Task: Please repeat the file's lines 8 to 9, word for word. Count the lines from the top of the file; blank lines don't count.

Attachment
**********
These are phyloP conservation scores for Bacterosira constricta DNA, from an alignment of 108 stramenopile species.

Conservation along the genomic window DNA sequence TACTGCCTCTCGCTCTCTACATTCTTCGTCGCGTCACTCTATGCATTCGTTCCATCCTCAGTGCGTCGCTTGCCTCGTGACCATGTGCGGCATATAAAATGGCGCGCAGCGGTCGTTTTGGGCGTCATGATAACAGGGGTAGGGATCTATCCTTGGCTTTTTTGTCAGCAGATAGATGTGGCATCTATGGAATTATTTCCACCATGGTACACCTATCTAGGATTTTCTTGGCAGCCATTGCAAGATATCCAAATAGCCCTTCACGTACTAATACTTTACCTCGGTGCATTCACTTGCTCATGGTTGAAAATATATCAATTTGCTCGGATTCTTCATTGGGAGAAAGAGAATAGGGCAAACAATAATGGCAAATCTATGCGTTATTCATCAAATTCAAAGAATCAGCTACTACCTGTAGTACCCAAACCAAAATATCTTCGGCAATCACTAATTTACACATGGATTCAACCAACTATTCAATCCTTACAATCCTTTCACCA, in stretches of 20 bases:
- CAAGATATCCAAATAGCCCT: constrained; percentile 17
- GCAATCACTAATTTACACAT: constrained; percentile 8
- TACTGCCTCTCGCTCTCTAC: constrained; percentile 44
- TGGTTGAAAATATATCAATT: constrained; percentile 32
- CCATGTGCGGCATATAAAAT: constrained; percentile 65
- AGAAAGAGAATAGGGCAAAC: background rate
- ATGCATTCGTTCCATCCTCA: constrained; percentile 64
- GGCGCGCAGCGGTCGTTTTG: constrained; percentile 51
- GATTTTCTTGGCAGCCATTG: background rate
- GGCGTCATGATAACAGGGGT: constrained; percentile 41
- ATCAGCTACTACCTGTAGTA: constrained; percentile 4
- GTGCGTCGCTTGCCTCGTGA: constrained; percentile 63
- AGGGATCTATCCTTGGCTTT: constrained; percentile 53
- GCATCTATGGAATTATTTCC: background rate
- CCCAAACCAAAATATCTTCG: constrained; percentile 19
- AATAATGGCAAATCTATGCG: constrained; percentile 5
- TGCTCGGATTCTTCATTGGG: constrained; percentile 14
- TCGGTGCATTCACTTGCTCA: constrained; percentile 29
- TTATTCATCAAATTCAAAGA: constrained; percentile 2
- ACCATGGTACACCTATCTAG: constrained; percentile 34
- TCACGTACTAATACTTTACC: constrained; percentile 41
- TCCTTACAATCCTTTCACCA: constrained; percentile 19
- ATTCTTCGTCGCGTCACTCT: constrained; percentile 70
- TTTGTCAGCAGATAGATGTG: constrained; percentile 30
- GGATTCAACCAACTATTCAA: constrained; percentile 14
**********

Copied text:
- AGAAAGAGAATAGGGCAAAC: background rate
- ATGCATTCGTTCCATCCTCA: constrained; percentile 64